You’re probably familiar with the concept of the SMART goal: specific, measurable, achievable, realistic and timely. That kind of goal can get results, but it might not be the best way to get you where you want to go.
In that case, you might want to start setting FAST goals instead.
Management experts Donald Sull and Charles Sull define and explain FAST goals in the MIT Sloan Management Review:
We found that four core principles underpin effective goal systems, and we summarize these elements with the acronym FAST. [...] Goals should be embedded in frequent discussions; ambitious in scope; measured by specific metrics and milestones; and transparent for everyone in the organisation to see.
Eagle-eyed readers will notice that SMART and FAST goals share one attribute: specificity. Before you start working towards a goal, get really specific about what you want to achieve and how you’ll know when you’ve achieved it.
Here’s how the two types of goals differ. If you’re setting a FAST goal, make it ambitious rather than realistic. As Sull and Sull remind us:
The temptation to play it safe when setting goals is understandable but often misguided. Recall that employees pursuing ambitious goals significantly outperform colleagues with less challenging objectives.
In other words — and I cannot believe I’m typing this — shoot for the moon, and even if you miss, you’ll land among the stars.
Once you’ve set your ambitious goal, whether it’s for yourself, your workplace, or your family, refer back to it frequently. Here’s Sull and Sull again:
Even the most finely crafted objectives will have little impact if they are filed away for 363 days of the year. To drive strategy execution, goals should serve as a framework that guides key decisions and activities throughout the year.
This ties in with something I recently read in Nir Eyal’s new book Indistractable: How to Control Your Attention and Choose Your Life. Eyal suggests that after you set a goal, you should evaluate every subsequent decision on whether it moves you closer to — or further away from — your goal.
That’s not always 100 per cent realistic, of course, but since we’re already shooting for the moon, why not give it a try?
That takes care of frequent, ambitious and specific. The last word in the acronym, transparent, should be self-explanatory. Make your goals, and the reason you’re working towards those goals, clear to everyone who has a stake in helping you achieve them.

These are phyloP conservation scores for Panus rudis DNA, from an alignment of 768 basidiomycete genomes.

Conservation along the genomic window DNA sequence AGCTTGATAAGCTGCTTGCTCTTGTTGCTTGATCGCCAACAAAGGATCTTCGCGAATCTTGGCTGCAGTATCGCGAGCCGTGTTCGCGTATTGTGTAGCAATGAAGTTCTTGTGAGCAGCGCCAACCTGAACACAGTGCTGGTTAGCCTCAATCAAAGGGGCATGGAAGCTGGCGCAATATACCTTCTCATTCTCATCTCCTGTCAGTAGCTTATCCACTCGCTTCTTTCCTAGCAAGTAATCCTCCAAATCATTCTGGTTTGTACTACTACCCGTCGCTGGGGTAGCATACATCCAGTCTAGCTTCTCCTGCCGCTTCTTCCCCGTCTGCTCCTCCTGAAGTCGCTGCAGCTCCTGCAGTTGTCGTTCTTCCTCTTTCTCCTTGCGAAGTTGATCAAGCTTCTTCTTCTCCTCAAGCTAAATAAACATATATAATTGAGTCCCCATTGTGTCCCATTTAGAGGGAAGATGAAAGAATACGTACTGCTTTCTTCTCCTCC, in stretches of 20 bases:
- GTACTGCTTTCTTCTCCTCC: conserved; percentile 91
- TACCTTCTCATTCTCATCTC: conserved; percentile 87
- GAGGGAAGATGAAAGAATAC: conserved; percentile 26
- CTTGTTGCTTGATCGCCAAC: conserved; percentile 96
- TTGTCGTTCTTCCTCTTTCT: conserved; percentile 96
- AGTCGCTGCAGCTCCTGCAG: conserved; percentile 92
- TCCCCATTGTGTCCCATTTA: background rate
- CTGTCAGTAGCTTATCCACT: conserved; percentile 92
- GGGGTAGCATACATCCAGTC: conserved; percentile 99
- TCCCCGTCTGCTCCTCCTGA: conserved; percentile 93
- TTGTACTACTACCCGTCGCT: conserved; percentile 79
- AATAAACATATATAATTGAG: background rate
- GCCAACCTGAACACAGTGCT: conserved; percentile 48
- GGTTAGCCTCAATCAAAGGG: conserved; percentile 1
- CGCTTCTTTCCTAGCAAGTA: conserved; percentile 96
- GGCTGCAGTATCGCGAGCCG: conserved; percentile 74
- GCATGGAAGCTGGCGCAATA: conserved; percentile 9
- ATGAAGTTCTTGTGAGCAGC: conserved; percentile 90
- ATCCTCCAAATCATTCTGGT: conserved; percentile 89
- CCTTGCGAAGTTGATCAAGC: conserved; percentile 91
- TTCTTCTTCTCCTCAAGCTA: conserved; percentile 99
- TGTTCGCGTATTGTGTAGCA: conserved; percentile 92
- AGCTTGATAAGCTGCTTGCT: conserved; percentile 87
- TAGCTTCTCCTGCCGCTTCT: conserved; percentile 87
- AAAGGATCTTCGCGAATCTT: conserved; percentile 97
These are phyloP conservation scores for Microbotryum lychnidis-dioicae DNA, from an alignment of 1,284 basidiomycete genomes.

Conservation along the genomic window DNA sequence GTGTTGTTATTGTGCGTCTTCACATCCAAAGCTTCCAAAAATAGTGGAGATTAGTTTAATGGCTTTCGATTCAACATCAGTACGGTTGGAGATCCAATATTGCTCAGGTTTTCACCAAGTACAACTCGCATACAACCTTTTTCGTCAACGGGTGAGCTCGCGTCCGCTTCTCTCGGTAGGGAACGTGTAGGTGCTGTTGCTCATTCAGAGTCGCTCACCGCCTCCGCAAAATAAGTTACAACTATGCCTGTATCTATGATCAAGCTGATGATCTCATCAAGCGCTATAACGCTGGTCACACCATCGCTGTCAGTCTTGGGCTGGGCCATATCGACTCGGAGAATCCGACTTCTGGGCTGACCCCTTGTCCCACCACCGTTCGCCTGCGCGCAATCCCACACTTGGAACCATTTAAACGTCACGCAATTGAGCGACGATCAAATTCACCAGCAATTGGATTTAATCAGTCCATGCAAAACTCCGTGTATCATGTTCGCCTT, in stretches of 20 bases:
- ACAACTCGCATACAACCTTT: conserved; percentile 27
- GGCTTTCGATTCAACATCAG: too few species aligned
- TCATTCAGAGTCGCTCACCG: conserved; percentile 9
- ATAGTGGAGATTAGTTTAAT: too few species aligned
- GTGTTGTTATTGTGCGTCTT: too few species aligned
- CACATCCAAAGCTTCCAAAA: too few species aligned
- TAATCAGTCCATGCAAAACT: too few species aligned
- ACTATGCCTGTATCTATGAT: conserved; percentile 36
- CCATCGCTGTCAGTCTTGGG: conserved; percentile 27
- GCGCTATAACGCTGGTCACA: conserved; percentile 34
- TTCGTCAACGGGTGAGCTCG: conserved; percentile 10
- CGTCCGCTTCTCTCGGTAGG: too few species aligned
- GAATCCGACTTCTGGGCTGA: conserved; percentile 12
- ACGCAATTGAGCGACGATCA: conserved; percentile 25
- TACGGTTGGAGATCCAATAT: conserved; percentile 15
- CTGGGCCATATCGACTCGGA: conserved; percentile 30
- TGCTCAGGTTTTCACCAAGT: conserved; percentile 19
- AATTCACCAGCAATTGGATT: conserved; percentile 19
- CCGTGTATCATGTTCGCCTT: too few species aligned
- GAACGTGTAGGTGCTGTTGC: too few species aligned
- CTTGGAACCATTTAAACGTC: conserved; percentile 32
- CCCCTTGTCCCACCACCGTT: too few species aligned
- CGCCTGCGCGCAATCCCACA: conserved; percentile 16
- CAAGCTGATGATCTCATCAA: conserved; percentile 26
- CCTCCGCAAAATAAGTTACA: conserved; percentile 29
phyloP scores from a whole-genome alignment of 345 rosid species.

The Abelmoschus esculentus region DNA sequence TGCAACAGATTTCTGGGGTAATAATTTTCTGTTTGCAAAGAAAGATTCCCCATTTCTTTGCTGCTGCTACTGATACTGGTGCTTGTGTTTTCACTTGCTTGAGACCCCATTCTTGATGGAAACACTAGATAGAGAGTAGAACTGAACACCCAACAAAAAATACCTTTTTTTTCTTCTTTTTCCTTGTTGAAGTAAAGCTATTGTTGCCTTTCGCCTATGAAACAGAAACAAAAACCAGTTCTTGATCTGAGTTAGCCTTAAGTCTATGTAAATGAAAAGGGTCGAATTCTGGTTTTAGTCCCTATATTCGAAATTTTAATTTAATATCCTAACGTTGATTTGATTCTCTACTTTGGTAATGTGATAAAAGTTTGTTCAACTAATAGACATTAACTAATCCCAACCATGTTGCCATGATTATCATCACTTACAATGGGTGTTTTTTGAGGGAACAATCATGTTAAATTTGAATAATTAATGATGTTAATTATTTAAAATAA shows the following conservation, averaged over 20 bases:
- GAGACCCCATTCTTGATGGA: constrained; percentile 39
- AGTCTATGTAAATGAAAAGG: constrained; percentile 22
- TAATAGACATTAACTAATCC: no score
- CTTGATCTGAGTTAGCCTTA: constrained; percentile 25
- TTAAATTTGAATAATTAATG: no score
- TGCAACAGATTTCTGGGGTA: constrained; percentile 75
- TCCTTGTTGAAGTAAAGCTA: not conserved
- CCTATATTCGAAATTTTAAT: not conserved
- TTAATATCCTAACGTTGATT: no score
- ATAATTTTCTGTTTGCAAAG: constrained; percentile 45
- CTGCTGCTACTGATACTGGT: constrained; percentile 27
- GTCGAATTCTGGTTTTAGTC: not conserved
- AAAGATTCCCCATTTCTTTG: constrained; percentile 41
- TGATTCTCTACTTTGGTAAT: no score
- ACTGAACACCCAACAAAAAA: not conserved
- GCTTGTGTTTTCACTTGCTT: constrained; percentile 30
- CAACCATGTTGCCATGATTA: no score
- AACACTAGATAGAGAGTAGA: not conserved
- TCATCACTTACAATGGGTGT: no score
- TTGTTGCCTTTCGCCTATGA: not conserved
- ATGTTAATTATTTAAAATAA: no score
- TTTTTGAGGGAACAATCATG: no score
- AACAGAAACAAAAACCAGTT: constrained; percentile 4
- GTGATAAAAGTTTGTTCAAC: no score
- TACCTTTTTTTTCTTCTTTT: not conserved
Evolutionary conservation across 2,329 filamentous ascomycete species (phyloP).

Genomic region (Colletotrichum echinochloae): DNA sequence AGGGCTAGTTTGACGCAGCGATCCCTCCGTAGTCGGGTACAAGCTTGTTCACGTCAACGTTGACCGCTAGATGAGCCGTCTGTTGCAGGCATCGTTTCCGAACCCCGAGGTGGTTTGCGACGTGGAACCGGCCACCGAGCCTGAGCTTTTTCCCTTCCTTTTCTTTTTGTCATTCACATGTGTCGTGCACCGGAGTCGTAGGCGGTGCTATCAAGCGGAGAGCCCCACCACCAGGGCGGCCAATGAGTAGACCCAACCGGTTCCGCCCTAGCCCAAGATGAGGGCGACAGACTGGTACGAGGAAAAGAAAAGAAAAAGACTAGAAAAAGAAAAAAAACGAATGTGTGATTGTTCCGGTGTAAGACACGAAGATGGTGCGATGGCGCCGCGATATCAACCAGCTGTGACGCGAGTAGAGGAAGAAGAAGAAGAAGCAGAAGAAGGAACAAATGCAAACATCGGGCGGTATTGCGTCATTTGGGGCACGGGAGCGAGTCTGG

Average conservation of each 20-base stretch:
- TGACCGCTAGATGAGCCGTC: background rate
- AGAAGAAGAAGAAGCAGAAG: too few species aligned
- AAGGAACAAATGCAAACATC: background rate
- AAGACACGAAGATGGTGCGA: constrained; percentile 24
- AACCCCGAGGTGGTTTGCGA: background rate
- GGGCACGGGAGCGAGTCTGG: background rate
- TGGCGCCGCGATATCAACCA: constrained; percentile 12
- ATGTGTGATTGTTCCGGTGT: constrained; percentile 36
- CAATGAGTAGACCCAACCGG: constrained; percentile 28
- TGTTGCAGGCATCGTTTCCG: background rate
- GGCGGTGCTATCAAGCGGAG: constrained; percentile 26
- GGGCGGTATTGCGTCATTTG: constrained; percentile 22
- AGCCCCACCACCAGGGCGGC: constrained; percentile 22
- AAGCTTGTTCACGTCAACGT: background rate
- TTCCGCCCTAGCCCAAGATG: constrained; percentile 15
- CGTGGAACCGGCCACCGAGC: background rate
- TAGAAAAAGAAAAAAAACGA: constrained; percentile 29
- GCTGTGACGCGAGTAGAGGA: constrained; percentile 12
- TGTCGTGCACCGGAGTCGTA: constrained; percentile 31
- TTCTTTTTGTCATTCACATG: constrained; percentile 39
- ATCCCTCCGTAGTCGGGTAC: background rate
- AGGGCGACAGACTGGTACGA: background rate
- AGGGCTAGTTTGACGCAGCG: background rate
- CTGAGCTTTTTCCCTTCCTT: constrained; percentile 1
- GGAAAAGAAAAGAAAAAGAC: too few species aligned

Some of you might quibble with the transparent aspect. I’m not saying that you need to share every detail of your brand-new creative project, exercise routine, or what-have-you. In fact, there is research suggesting that you’re more likely to achieve a personal goal if you keep it to yourself.
But if you’re working on a goal that involves other people’s buy-in, such as cutting back on the number of times your household orders takeout instead of prepping food at home, it’s a good idea to be transparent about the goal itself (“only ordering takeout once per week”), why you’re setting the goal (“to save money”) and how you’ll know if you’ve achieved the goal (“did we limit our takeout to once per week or not”).
It’s also a good idea to be transparent about how the people involved can help you achieve your goal — or help the whole group achieve a shared goal. That way, they’ll know whether their actions and decisions help everyone move closer to the goal in question.
If you want an hour of free time every other morning to go for a run, for example, let the other people in your household know how they can support you. If you want to set a family goal of only ordering takeout once per week, be transparent about how everyone will need to take on and/or share new responsibilities in terms of meal planning, food prep, and cleanup.
And remember that FAST goals, unlike SMART goals, are ambitious. If there are weeks when you order takeout twice, that’s still better than ordering it every single day. Same goes for any other FAST goal you set — so you might as well start setting them as quickly as possible, and see how far they can take you.